I’m also not an avid pie maker. Although I’ve always thought there was something so lovely about a pie that brings people together. Its humble but charming. Faced with the task at hand, I was determined to choose an extra flaky pie crust recipe. Enter Stella Parks. After much research, I chose Stella’s recipe knowing that the large butter layers and folding technique would ensure separate crisp layers.
My perfect cherry pie is crisp, buttery and golden. The filling needs to be firm enough to hold together when cut, but soft enough to that it remains silky when eaten. This turned out to be all those things. Delicious fresh. Delicious cold from the fridge. Delicious warmed in the microwave with ice cream. Delicious however you like it.
Continue reading “Extra-Flaky Cherry Pie”
Cornish pasties are always guaranteed to put a smile on anyones face.
Traditional cornish pasties are filled to the brim with meat and veg; all encased in short crumbly pastry. The ideal takeaway lunch to keep you warm as this stubborn weather continues to be unchangeable. Continue reading “Moroccan Cornish Pasties”
This weeks lesson: do not buy pretty shaped tart cases that you have no experience lining.
Do not attempt to line said tart case in an angry and impatient manner. This will only result in the following: badly made pastry, pale under baked pastry case and, in the end, a broken square pastry case.
As you all know from my previous melt down, I have had trouble lining this tart case. Continue reading “Onion Herb Tart”
Baklava is one of those foods which I discovered in my mid teens. I didn’t even know it existed until then.
I can remember eating my first sweet piece thinking it was both delicious and weird. It was unlike anything I had ever had. Flakey, nutty and sticky. It was just so… turkish! Never would I have thought I could possibly make this dreamy treat at home. Continue reading “Pistachio and Hazelnut Baklava”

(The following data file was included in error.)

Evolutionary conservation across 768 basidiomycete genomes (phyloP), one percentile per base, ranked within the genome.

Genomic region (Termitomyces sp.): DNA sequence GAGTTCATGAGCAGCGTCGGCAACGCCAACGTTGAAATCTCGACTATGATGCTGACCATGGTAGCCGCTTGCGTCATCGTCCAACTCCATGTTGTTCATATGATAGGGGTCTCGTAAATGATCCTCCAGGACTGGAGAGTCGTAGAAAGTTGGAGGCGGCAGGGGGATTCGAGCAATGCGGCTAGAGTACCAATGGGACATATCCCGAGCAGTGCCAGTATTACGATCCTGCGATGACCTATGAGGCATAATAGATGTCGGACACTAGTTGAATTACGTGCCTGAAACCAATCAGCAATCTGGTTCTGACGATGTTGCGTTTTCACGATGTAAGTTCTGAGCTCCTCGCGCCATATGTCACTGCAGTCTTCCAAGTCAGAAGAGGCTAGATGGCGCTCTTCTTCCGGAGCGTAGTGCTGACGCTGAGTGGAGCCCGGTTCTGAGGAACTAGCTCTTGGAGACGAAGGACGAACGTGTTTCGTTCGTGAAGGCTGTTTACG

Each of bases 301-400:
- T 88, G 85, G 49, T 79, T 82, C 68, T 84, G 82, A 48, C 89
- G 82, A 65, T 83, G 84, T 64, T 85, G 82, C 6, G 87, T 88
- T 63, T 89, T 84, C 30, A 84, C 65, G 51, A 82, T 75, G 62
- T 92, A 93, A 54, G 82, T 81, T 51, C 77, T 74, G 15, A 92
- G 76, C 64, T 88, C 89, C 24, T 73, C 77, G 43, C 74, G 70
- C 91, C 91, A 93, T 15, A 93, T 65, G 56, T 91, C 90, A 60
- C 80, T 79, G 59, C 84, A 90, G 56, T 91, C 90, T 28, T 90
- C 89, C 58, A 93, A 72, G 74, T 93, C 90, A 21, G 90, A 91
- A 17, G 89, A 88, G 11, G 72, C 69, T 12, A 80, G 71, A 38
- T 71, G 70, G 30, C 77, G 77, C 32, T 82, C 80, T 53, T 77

I think you can see for yourself, but I think that this tart is seriously beautiful. The top of the caramel dances in the light like glass. The nuts peep out of the surface like gems. All of that sweet crunchy goodness is encased in short and crumbly cinnamon pastry. When the tart is fully set it cuts really nicely. It’s really sweet so you don’t need anything on the side apart from some creme fraiche or marscapone.
I like to keep a little of the caramel back for Ice cream, because you’ve got to always think of your next sweet fix right?
Ingredients – Recipe adapted from The Bouchon Bakery – yields one 8 by 3/4 inch tart
Pastry (Pâte Brisée)
- 152g plain flour
- pinch salt
- 115g cold unsalted butter, cubed
- 30g cold water
- 1/2 tsp ground cinnamon
- a few grates of fresh nutmeg
- 185g assorted nuts (I used: cashews, pistachios, pecans and macadamia)
- 85g glucose
- 125g sugar
- 20g unsalted butter
- 130g double cream (divided into 100g and 30g)
- Place 70g of the flour with the salt, cinnamon and nutmeg in a stand mixer with the paddle attachment. Turn the mixer to low-speed and gradually add in the butter cubes. Once all the butter has been added, turn the speed to medium and beat for about 1 minute until the butter is fully incorporated. Turn the speed back to low and gradually add in the remaining 82g of flour. Mix until combined; don’t over mix here. Add in the water and beat on low again until smooth, not sticky. There shouldn’t be any lumps of butter left in the dough.
- Take the dough out of the mixer, pat it into a disk and wrap in cling film. Refrigerate for an hour or overnight. The longer the better.